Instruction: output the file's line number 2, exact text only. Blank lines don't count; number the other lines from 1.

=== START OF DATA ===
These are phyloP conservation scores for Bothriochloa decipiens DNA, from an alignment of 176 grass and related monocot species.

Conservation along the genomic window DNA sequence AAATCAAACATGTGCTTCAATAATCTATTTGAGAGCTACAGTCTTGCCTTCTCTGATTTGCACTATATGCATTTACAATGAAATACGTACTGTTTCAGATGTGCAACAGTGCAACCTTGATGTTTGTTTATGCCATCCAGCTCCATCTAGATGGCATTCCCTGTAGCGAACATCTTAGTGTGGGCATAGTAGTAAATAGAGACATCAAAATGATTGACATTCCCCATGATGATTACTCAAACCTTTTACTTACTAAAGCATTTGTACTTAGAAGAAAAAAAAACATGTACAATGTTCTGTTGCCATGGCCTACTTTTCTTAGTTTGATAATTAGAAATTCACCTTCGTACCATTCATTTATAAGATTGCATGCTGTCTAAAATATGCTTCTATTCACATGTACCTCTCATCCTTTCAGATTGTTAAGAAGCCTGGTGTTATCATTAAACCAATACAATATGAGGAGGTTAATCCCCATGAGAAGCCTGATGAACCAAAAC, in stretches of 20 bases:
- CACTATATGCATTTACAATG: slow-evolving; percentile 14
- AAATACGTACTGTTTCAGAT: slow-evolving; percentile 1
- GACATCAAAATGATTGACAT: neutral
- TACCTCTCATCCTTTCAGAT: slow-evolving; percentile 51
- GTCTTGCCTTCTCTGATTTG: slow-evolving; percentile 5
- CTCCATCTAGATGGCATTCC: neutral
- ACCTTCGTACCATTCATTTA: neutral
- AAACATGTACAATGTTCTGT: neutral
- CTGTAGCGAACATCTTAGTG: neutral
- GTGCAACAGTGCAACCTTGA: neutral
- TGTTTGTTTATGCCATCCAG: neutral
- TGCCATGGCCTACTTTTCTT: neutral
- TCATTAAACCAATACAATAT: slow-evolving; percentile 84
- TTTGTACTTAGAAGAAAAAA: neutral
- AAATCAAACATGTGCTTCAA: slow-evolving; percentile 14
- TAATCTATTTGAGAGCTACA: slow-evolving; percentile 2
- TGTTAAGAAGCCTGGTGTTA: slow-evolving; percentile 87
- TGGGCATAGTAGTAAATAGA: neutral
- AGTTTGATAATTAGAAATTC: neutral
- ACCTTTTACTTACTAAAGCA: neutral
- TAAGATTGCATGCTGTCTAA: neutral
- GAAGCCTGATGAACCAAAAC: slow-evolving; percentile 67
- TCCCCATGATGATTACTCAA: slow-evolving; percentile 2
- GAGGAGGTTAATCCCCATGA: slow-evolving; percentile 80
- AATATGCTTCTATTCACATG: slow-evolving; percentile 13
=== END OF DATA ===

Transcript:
Conservation along the genomic window DNA sequence AAATCAAACATGTGCTTCAATAATCTATTTGAGAGCTACAGTCTTGCCTTCTCTGATTTGCACTATATGCATTTACAATGAAATACGTACTGTTTCAGATGTGCAACAGTGCAACCTTGATGTTTGTTTATGCCATCCAGCTCCATCTAGATGGCATTCCCTGTAGCGAACATCTTAGTGTGGGCATAGTAGTAAATAGAGACATCAAAATGATTGACATTCCCCATGATGATTACTCAAACCTTTTACTTACTAAAGCATTTGTACTTAGAAGAAAAAAAAACATGTACAATGTTCTGTTGCCATGGCCTACTTTTCTTAGTTTGATAATTAGAAATTCACCTTCGTACCATTCATTTATAAGATTGCATGCTGTCTAAAATATGCTTCTATTCACATGTACCTCTCATCCTTTCAGATTGTTAAGAAGCCTGGTGTTATCATTAAACCAATACAATATGAGGAGGTTAATCCCCATGAGAAGCCTGATGAACCAAAAC, in stretches of 20 bases: